Mixed Assets

There are some things that you just donít do because they donít make sense. You donít go to the bank to buy milk. You donít buy a Rolls Royce because itís a great deal, no matter how much you want it. There are other things that donít make sense but are harder to see. It doesnít make sense to pay ATM fees, but at only a dollar or so, it doesnít seem like such a big deal.

Today, with the value of real estate continuing to rise itís very tempting for those who own a home to treat it like a bank, drawing money out either through re-financing or home equity loans. Itís tempting but that is not what these tools were designed for.

Just like a hammer is meant to drive nails, financial tools have set uses, thatís why you donít take out a mortgage to buy a car, you get a car loan (or believe it or not, you could also pay cash).

Because there is so much money ďtied upĒ in their homes and interest rates are low and loans are easy to get, people are doing stupid things. In some cases these people are just making simple but wrong assumptions. When you re-finance your mortgage down to a rate of 5.75% to pay off credit cards at 12.99% that seems like a good idea because the interest rate is so much lower but itís not.

People have been able to do things like this and still reduce their payments so they think itís a win-win situation, they pay less for their mortgage each month and get their credit cards paid off, or buy a new car, or maybe even a second home. But itís not enough to reduce your mortgage payment if youíre just increasing your overall expenses by treating yourself to some expensive toy.

The mortgage example above will lead to extra interest payments of $33,026 for the mortgage when the interest would have been $18,822 for the credit cards. Because youíre spreading those payments out over 30 years, however, the payment is much smaller but look how much it cost you. Now if you donít have any discipline and run up those cards again then youíre in a much bigger mess that you might not be able to finance your way out of.

Itís human nature to want to get the most we can out of what we have. And as long as youíre aware of the dangers this can be done successfully. But if you let greed be your guide then you have no one to blame but yourself. A recent article on the Money.com website makes this very point saying:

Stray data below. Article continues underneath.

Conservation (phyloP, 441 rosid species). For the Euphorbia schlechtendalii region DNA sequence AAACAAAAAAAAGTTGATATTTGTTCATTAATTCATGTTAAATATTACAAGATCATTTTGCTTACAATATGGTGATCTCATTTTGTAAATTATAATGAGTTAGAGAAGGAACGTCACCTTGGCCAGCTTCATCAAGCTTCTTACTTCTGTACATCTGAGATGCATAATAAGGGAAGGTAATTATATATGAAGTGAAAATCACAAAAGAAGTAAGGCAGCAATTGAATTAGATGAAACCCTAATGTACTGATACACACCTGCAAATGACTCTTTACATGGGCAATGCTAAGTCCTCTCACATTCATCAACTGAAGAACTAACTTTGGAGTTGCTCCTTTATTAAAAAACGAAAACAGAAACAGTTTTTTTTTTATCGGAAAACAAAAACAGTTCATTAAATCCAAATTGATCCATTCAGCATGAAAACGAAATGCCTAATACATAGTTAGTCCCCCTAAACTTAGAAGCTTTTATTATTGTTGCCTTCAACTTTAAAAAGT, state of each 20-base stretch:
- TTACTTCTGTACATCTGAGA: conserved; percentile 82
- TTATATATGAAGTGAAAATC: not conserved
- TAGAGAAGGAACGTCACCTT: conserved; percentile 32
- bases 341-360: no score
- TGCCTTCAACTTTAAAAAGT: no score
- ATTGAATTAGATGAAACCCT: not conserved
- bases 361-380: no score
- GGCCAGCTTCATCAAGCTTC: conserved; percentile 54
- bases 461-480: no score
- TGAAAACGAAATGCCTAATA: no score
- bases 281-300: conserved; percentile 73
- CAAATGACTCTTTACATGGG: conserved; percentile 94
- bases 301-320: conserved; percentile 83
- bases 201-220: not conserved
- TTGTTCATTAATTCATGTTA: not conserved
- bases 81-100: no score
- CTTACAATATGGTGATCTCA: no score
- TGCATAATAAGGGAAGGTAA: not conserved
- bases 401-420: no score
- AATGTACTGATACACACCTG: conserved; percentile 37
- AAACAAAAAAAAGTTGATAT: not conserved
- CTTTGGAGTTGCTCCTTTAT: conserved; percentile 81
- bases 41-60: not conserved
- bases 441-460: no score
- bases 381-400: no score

ďBut what if you are simply siphoning off your home's equity in order to live beyond your means? According to the Synergistics survey, for example, 13 percent of HELOC holders have tapped the lines for travel or other leisure pursuits.

ďBottom line: Your Hawaiian idyll will truly be more than just a memory if you end up paying it off over many years with interest.Ē

Your home is not a bank and tapping the equity in it simply because itís there or thereís a lot of it, is not how people get rich, itís how people spend more than they should. Iíve even heard some people advocate taking a home equity loan out to buy stocks. I have to admit that even I thought this was a good idea when I first heard it but upon closer evaluation it turns out to be just another example of using one tool when thereís another that is better suited for the task at hand.

If you are sophisticated enough to invest using credit, or margin as itís known, then you ought to do it properly. Letís assume that you have a $100,000 mortgage but your home is worth $300,000. You re-finance from an 8% interest rate to a 5% interest rate on a new $200,000 mortgage for thirty years. This will actually increase your mortgage payment in spite of the big drop in interest rate. Looking to get ahead you invest your $100,000 cash in the stock market and return a pretax profit of 12%. That leaves you with a net return before taxes of 7% and once taxes are considered youíre left with a profit of 5.95%. Thatís not bad and it is a profit you didnít have leaving the equity in the house.

But what if things donít go as planned? What if you return only 8% in your investment? That would leave you with only a 3% profit before taxes and 2.55% after taxes. Thatís hardly enough to keep up with inflation. Not to mention the fact that your investment could loose money and youíve eliminated some of the cushion that was your home equity. Was it worth it? Putting one asset at risk to buy or invest in another isnít always the best idea.